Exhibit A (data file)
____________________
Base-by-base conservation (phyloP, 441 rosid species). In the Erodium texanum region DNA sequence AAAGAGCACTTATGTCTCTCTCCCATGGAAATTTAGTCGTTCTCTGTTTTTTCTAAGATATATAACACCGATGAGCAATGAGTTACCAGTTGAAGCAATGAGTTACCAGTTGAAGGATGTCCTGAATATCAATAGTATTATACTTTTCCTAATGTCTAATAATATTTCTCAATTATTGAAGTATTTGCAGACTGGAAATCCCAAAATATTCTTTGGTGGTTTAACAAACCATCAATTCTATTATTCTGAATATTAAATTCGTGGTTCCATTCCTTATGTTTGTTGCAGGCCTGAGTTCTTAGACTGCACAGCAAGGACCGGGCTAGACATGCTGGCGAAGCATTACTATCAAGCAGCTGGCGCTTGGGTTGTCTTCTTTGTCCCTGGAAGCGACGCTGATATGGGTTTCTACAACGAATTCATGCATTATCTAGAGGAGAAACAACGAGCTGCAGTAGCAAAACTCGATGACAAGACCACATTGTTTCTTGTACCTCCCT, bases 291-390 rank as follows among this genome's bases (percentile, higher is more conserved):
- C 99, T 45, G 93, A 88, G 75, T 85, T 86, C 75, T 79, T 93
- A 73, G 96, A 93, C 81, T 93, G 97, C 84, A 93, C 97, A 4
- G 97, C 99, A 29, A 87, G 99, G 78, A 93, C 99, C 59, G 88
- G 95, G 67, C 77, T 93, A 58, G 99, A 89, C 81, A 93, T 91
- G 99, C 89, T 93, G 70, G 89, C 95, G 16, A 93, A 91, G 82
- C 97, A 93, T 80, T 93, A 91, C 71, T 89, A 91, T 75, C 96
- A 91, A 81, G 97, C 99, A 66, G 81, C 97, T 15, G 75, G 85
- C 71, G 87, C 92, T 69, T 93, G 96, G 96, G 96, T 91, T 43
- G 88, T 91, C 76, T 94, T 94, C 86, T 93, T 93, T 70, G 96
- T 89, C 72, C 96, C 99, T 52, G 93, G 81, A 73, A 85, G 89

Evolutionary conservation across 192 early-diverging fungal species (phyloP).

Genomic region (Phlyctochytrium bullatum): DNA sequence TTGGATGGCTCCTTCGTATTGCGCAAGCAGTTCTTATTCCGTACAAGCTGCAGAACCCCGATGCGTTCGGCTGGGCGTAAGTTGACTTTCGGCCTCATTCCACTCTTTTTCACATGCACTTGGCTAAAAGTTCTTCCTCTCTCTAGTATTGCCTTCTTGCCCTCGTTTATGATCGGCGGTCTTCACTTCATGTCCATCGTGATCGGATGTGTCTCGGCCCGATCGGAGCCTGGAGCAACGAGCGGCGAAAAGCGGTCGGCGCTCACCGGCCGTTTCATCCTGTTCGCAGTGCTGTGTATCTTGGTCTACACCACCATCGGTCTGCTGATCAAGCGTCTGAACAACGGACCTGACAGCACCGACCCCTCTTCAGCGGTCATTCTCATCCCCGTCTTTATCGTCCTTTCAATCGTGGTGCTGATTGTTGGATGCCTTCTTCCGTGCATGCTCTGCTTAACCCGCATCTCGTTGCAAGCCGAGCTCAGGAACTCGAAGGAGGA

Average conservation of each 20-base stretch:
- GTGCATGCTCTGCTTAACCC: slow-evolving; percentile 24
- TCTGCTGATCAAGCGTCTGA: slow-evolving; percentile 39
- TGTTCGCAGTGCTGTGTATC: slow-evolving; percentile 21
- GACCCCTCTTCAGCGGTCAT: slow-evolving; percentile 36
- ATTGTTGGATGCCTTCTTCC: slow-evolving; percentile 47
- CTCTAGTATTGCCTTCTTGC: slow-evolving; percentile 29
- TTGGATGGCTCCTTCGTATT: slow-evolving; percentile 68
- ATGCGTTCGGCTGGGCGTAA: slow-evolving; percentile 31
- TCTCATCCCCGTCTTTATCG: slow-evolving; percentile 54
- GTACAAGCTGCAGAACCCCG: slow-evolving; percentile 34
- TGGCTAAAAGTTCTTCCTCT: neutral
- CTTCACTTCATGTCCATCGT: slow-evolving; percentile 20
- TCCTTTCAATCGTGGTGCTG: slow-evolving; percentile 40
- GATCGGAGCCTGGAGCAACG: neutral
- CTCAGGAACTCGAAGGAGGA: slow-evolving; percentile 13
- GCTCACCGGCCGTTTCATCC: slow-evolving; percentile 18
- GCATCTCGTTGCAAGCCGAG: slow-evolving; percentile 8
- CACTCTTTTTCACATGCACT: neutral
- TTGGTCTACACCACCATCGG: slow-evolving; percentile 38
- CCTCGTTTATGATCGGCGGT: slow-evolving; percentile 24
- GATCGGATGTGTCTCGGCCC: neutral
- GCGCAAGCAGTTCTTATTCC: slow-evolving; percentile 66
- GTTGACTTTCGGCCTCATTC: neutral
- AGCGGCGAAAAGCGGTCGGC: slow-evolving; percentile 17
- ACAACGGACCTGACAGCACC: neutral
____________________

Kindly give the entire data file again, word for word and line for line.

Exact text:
Base-by-base conservation (phyloP, 441 rosid species). In the Erodium texanum region DNA sequence AAAGAGCACTTATGTCTCTCTCCCATGGAAATTTAGTCGTTCTCTGTTTTTTCTAAGATATATAACACCGATGAGCAATGAGTTACCAGTTGAAGCAATGAGTTACCAGTTGAAGGATGTCCTGAATATCAATAGTATTATACTTTTCCTAATGTCTAATAATATTTCTCAATTATTGAAGTATTTGCAGACTGGAAATCCCAAAATATTCTTTGGTGGTTTAACAAACCATCAATTCTATTATTCTGAATATTAAATTCGTGGTTCCATTCCTTATGTTTGTTGCAGGCCTGAGTTCTTAGACTGCACAGCAAGGACCGGGCTAGACATGCTGGCGAAGCATTACTATCAAGCAGCTGGCGCTTGGGTTGTCTTCTTTGTCCCTGGAAGCGACGCTGATATGGGTTTCTACAACGAATTCATGCATTATCTAGAGGAGAAACAACGAGCTGCAGTAGCAAAACTCGATGACAAGACCACATTGTTTCTTGTACCTCCCT, bases 291-390 rank as follows among this genome's bases (percentile, higher is more conserved):
- C 99, T 45, G 93, A 88, G 75, T 85, T 86, C 75, T 79, T 93
- A 73, G 96, A 93, C 81, T 93, G 97, C 84, A 93, C 97, A 4
- G 97, C 99, A 29, A 87, G 99, G 78, A 93, C 99, C 59, G 88
- G 95, G 67, C 77, T 93, A 58, G 99, A 89, C 81, A 93, T 91
- G 99, C 89, T 93, G 70, G 89, C 95, G 16, A 93, A 91, G 82
- C 97, A 93, T 80, T 93, A 91, C 71, T 89, A 91, T 75, C 96
- A 91, A 81, G 97, C 99, A 66, G 81, C 97, T 15, G 75, G 85
- C 71, G 87, C 92, T 69, T 93, G 96, G 96, G 96, T 91, T 43
- G 88, T 91, C 76, T 94, T 94, C 86, T 93, T 93, T 70, G 96
- T 89, C 72, C 96, C 99, T 52, G 93, G 81, A 73, A 85, G 89

Evolutionary conservation across 192 early-diverging fungal species (phyloP).

Genomic region (Phlyctochytrium bullatum): DNA sequence TTGGATGGCTCCTTCGTATTGCGCAAGCAGTTCTTATTCCGTACAAGCTGCAGAACCCCGATGCGTTCGGCTGGGCGTAAGTTGACTTTCGGCCTCATTCCACTCTTTTTCACATGCACTTGGCTAAAAGTTCTTCCTCTCTCTAGTATTGCCTTCTTGCCCTCGTTTATGATCGGCGGTCTTCACTTCATGTCCATCGTGATCGGATGTGTCTCGGCCCGATCGGAGCCTGGAGCAACGAGCGGCGAAAAGCGGTCGGCGCTCACCGGCCGTTTCATCCTGTTCGCAGTGCTGTGTATCTTGGTCTACACCACCATCGGTCTGCTGATCAAGCGTCTGAACAACGGACCTGACAGCACCGACCCCTCTTCAGCGGTCATTCTCATCCCCGTCTTTATCGTCCTTTCAATCGTGGTGCTGATTGTTGGATGCCTTCTTCCGTGCATGCTCTGCTTAACCCGCATCTCGTTGCAAGCCGAGCTCAGGAACTCGAAGGAGGA

Average conservation of each 20-base stretch:
- GTGCATGCTCTGCTTAACCC: slow-evolving; percentile 24
- TCTGCTGATCAAGCGTCTGA: slow-evolving; percentile 39
- TGTTCGCAGTGCTGTGTATC: slow-evolving; percentile 21
- GACCCCTCTTCAGCGGTCAT: slow-evolving; percentile 36
- ATTGTTGGATGCCTTCTTCC: slow-evolving; percentile 47
- CTCTAGTATTGCCTTCTTGC: slow-evolving; percentile 29
- TTGGATGGCTCCTTCGTATT: slow-evolving; percentile 68
- ATGCGTTCGGCTGGGCGTAA: slow-evolving; percentile 31
- TCTCATCCCCGTCTTTATCG: slow-evolving; percentile 54
- GTACAAGCTGCAGAACCCCG: slow-evolving; percentile 34
- TGGCTAAAAGTTCTTCCTCT: neutral
- CTTCACTTCATGTCCATCGT: slow-evolving; percentile 20
- TCCTTTCAATCGTGGTGCTG: slow-evolving; percentile 40
- GATCGGAGCCTGGAGCAACG: neutral
- CTCAGGAACTCGAAGGAGGA: slow-evolving; percentile 13
- GCTCACCGGCCGTTTCATCC: slow-evolving; percentile 18
- GCATCTCGTTGCAAGCCGAG: slow-evolving; percentile 8
- CACTCTTTTTCACATGCACT: neutral
- TTGGTCTACACCACCATCGG: slow-evolving; percentile 38
- CCTCGTTTATGATCGGCGGT: slow-evolving; percentile 24
- GATCGGATGTGTCTCGGCCC: neutral
- GCGCAAGCAGTTCTTATTCC: slow-evolving; percentile 66
- GTTGACTTTCGGCCTCATTC: neutral
- AGCGGCGAAAAGCGGTCGGC: slow-evolving; percentile 17
- ACAACGGACCTGACAGCACC: neutral